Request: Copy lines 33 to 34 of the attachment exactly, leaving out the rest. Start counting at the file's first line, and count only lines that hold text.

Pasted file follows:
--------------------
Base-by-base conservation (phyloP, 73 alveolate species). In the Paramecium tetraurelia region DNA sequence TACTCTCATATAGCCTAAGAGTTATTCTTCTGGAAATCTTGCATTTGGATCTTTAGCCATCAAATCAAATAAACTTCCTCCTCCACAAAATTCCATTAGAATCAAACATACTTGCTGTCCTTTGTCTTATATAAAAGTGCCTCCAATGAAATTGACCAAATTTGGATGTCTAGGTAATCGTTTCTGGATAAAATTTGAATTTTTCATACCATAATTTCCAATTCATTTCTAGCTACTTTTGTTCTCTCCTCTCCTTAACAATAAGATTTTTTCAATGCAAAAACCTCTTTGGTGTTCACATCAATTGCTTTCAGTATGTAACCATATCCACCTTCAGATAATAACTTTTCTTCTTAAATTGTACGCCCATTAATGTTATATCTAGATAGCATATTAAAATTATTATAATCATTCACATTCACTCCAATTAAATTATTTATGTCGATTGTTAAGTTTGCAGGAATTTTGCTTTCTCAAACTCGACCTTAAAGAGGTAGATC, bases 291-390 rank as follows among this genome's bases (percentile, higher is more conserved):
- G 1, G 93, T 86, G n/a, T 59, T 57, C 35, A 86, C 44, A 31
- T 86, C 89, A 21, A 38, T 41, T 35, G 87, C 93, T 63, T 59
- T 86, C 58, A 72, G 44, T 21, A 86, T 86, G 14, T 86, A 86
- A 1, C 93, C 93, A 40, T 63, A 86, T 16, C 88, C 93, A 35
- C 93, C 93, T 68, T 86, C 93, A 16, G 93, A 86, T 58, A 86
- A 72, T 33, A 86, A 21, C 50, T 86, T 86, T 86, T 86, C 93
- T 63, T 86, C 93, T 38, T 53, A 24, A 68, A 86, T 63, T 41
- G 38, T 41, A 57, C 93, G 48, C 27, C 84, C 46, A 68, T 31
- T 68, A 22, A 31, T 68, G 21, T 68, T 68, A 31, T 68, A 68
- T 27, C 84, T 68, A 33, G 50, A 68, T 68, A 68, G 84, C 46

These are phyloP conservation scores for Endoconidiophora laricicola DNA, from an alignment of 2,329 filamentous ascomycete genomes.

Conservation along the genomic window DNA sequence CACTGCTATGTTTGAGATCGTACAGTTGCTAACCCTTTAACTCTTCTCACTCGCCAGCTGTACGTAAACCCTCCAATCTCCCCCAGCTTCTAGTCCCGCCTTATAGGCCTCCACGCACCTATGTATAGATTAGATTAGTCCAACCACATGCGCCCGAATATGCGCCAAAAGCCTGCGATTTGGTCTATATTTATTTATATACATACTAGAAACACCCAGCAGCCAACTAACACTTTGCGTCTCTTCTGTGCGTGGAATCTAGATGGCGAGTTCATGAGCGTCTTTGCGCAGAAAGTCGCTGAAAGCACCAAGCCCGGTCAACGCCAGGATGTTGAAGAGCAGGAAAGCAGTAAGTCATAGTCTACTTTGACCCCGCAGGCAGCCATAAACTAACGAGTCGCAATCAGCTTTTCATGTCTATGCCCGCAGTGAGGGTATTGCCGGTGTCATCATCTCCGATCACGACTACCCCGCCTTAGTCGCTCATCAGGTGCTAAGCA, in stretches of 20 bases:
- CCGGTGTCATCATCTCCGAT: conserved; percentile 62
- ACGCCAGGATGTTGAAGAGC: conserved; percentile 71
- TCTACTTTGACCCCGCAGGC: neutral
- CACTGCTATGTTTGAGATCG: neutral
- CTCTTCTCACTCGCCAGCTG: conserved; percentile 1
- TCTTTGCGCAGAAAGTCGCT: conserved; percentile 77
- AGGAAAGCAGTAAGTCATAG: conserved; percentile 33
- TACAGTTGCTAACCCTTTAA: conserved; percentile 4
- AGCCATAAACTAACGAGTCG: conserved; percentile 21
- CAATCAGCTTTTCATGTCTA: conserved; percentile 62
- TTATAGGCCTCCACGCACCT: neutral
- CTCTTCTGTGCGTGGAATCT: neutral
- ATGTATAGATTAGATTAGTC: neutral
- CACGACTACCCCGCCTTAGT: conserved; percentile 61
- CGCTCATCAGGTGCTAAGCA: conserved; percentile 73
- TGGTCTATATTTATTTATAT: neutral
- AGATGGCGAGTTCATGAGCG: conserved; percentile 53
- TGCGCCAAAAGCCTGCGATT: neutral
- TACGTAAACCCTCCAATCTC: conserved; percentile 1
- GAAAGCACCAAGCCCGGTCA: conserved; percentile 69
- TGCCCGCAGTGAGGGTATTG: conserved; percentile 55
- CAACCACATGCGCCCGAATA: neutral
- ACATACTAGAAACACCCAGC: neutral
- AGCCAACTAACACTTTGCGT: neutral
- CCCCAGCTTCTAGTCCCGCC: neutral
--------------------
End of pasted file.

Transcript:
- GAAAGCACCAAGCCCGGTCA: conserved; percentile 69
- TGCCCGCAGTGAGGGTATTG: conserved; percentile 55